Lee Ranaldo live in Sydney
I have seen Sonic Youth several times now. The first when I was fourteen and before the gig I necked a bottle of cheap, putrid, fizzy wine outside the venue with a friend. It seemed like a fitting thing to do at the time, but, we were definitely out of place in doing so. In Sonic Youth’s prime, decades before, the majority of the current crowd would have been doing as I was, but in that era, I would have been shitting myself in nappies and being waited on hand and foot. Now, Sonic Youth fans may have outgrown the grunge lifestyle that they possessed in the 90’s and stopped drinking out of paper bagged bottles, but, as I overheard one woman in the bathrooms say nostalgically at Lee Ranaldo’s solo gig in Sydney, “it’s like going to another time”.
Ranaldo as a solo artist performed as expected. He had graduated from the school of Sonic Youth with honours in alternative tuning and fuzzy haze skills. The main mic and spotlight now remained on Ranaldo, although for the gig he modestly was set side-of-stage with band mates (including Steve Shelley) helping him get through the numbers off his debut record Between the Times and The Tides.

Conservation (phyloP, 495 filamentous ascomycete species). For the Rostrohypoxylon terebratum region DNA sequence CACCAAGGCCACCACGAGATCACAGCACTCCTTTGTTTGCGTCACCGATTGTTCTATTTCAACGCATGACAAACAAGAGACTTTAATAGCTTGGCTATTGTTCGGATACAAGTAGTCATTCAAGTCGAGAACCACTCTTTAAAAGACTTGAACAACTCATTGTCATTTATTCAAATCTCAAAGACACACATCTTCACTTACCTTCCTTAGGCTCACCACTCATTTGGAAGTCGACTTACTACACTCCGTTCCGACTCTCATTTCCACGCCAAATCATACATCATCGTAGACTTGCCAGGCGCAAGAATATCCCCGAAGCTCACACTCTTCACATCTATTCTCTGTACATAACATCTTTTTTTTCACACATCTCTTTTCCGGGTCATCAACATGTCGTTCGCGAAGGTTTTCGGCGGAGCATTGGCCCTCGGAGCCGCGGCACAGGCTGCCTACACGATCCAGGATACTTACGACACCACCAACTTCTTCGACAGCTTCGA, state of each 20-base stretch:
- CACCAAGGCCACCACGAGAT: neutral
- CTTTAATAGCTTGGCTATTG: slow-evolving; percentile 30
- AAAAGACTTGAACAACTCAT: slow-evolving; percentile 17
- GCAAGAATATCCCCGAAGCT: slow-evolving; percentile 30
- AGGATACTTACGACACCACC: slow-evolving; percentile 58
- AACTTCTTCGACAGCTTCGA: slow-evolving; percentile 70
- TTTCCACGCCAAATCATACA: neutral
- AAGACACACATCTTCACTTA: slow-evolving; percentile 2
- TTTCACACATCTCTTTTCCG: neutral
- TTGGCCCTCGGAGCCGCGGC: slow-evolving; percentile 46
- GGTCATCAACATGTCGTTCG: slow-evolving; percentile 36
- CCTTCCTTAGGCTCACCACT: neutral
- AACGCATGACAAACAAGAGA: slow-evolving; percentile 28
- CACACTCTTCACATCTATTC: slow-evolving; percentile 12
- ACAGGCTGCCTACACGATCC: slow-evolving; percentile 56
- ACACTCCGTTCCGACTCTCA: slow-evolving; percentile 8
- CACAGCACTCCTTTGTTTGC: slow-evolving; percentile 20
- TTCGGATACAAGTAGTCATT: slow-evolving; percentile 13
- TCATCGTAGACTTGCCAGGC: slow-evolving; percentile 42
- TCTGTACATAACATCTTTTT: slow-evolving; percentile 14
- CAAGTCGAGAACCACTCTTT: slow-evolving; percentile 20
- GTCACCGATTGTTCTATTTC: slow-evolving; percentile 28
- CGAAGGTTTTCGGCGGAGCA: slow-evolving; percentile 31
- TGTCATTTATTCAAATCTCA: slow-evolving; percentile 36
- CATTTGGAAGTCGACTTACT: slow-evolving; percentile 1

In between tracks he addressed the Oxford Art Factory crowd, explaining the songs’ meanings. Xtina was about being young, taking risks, and a particular memory of a girl whose house he used to hang out at when her parents were away. He said that he found it strange how people get stuck in the past (which I found quite ironic), and why people don’t change, that people still went and got fucked up at the same kinda parties like Christina had at her house. The lyrics were like a diary entry of a young Ranaldo.
The set grew more exciting, tracks like Hammer and the following ten minutes or so of electronic, wobbly feedback produced from a violin stick being pelted at a fret board built atmosphere in the packed venue. He played a cover of Thank You For Sending Me an Angel, which was perky but seemed like a white elephant amongst the grungy set.
His metamorphosis into a solo artist seemed somewhat stagnant as he referred to Sonic Youth and time spent touring and experiencing things as a group throughout his gig. He had big shoes to fill to compete with the mega success of the band, but, he certainly proved that he had the skills to make it on his own. The ambitious performance from Ranaldo was impressive and the raucous applause it received resulted in an encore of a delicate number, Stranded, which closed the set nicely.
Review and photos by Carol Bowditch